Male Protagonists in Four Novels of Alice Walker
|Author: ||Henry O. Dixon|
This book examines the way in which major male characters, through their violent, abusive, sadistic or reformed behavior, contribute to either the destruction of development of female protagonists in four of Alice Walker’s early novels: The Third life of Grange Copeland, Meridian, The Color Purple, and The Temple of My Familiar. These men are capable of both good and evil, and in all four novels the major male characters experience enlightenment and eventually contribute to the development of the female protagonists in the novels. Further, the book examines some reasons why African-American men may be abusive to women of similar racial descent, also showing how African-American men, like those in these novels, may be able to transcend these negative causes and contribute to wholesome and profitable relationships with both women and other males.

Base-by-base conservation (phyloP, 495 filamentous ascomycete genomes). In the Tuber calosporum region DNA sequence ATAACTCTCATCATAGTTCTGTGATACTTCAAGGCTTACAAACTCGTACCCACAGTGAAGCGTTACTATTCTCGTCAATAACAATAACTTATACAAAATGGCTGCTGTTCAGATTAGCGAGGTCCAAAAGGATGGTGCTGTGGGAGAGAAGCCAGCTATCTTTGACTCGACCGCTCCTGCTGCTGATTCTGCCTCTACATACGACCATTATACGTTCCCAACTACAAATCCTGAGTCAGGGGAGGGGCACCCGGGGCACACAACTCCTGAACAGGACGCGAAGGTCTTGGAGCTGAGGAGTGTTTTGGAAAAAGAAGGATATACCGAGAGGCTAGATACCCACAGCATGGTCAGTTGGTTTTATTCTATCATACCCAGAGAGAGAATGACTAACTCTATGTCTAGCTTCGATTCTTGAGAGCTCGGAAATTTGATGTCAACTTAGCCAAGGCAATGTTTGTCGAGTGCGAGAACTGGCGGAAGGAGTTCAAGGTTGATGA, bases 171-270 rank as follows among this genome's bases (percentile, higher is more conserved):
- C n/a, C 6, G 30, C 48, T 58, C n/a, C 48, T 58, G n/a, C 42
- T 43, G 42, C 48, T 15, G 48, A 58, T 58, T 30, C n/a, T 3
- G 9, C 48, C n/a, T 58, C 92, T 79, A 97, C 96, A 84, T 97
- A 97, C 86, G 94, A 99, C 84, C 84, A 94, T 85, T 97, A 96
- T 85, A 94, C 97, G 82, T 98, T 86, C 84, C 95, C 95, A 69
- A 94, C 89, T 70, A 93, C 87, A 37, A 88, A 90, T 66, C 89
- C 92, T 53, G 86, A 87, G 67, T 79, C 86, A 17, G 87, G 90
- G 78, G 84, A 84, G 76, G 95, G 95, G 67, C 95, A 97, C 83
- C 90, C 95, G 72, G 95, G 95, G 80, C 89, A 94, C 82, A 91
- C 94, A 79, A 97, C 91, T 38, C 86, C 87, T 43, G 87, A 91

“Dr. Dixon reveals both a scholarly and a pedagogic purpose in his brief analysis of Alice Walker’s remarkable novels ...” – (from the Foreword) Professor Alice Higgins, Clark Atlanta University
Table of Contents
Foreword by Elizabeth Higgins, Ph.D.
Introduction Alice Walker: Towards a Womanist Philosophy
I. Sadism and Reform: Me in The Third Life of Grange Copeland
II. Sex, Civil Rights, and Reform: Men in Meridian
III. Oppression and Development: Men in The Color Purple
IV. Oppression and Reform: Men in The Temple of My Familiar
V. Spirituality and Reform: Men in Four Novels of Alice Walker
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